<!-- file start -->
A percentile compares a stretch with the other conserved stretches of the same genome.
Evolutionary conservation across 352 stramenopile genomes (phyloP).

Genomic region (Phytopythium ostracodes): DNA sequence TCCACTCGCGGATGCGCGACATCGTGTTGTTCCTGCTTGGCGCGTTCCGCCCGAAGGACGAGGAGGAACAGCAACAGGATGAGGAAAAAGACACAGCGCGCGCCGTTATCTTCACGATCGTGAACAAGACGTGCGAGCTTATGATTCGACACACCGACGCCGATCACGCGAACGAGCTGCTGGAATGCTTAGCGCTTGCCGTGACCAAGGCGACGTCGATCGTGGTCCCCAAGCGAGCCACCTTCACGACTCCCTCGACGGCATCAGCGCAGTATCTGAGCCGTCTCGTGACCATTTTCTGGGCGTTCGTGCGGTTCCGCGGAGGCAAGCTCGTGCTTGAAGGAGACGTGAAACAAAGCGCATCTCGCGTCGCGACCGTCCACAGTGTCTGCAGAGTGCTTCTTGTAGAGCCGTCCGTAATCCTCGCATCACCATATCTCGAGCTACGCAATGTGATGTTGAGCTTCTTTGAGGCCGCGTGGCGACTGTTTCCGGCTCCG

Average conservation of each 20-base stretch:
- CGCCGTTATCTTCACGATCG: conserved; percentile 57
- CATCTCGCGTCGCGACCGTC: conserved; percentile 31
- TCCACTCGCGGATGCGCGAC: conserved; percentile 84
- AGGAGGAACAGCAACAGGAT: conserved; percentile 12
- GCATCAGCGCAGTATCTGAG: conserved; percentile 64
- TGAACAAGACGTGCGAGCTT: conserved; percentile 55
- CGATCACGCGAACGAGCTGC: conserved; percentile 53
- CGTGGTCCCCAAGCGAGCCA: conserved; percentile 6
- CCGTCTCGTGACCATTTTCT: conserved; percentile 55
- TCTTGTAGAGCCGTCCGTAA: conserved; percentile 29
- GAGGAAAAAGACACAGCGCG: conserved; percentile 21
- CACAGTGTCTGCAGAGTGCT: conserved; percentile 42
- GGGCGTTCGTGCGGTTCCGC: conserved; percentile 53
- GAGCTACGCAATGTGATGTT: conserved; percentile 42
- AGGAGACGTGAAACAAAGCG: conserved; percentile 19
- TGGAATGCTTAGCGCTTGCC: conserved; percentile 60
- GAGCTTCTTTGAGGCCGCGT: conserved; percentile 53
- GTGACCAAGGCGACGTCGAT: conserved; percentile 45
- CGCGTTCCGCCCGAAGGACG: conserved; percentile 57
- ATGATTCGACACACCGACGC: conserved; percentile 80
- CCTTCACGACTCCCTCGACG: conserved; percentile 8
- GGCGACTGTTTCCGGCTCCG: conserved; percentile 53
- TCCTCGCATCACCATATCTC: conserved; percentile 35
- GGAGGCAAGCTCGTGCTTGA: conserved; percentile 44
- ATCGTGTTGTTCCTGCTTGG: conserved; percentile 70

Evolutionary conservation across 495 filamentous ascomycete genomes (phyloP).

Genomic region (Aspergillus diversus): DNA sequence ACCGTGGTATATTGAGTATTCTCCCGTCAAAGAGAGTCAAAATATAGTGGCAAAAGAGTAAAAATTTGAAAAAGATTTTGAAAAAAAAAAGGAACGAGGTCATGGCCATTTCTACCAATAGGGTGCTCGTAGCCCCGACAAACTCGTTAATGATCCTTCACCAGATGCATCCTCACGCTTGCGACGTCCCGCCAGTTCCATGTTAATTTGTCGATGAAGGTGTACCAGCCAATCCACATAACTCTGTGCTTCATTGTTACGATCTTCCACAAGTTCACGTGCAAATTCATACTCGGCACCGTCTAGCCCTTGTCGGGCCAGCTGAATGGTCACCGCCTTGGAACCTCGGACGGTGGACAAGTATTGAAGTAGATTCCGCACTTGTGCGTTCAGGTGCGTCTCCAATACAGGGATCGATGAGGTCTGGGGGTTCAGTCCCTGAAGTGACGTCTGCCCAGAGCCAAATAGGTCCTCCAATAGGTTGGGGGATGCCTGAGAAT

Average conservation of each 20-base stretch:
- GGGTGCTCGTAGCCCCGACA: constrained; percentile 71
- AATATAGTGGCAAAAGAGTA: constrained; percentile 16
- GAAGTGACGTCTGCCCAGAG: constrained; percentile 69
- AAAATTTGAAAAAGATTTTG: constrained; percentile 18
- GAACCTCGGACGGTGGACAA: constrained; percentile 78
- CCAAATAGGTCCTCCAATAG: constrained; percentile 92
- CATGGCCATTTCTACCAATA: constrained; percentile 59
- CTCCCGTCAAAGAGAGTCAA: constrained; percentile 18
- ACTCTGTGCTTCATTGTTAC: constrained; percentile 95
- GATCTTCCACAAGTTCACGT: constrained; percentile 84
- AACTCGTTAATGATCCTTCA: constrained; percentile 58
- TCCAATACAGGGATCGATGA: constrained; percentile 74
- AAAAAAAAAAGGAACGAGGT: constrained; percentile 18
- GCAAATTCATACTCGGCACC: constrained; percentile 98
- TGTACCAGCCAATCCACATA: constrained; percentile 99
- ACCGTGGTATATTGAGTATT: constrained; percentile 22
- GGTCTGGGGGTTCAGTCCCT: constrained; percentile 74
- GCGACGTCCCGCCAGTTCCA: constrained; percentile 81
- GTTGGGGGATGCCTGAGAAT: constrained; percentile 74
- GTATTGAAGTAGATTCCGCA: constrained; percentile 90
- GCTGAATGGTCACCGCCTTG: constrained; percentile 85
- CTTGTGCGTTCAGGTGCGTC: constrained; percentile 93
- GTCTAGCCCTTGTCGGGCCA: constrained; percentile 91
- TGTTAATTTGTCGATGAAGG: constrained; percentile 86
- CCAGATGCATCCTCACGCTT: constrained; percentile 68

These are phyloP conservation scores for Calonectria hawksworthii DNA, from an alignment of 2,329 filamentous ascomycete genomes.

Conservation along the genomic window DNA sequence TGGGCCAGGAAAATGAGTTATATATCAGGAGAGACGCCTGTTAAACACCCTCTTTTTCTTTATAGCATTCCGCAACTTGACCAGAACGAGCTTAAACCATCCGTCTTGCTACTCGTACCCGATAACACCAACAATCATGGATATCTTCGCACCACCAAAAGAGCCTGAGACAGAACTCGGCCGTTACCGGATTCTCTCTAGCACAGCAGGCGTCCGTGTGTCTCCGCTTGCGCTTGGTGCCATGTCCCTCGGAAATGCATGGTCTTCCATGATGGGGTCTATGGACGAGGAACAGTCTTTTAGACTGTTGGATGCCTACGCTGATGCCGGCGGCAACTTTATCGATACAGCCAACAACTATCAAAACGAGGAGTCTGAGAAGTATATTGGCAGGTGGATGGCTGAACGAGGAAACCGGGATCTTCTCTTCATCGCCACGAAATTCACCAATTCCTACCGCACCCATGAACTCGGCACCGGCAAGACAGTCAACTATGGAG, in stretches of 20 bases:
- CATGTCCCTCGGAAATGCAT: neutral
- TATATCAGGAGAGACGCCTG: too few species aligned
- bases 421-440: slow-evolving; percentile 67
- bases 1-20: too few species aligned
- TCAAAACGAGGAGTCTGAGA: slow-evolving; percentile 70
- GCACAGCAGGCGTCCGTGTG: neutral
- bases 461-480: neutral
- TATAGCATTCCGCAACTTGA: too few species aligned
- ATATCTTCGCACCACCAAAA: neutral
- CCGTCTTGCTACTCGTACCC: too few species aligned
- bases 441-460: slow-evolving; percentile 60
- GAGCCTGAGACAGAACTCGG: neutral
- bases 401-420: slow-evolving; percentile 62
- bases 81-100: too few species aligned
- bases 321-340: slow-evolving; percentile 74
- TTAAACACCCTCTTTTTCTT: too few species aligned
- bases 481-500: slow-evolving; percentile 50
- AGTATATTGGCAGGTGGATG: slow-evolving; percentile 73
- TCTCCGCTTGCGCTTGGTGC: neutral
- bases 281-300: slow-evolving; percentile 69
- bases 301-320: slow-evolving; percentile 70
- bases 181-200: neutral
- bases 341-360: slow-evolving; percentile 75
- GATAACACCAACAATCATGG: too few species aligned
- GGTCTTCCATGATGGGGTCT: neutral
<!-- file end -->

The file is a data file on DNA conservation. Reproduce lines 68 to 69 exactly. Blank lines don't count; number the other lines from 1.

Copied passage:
- ATATCTTCGCACCACCAAAA: neutral
- CCGTCTTGCTACTCGTACCC: too few species aligned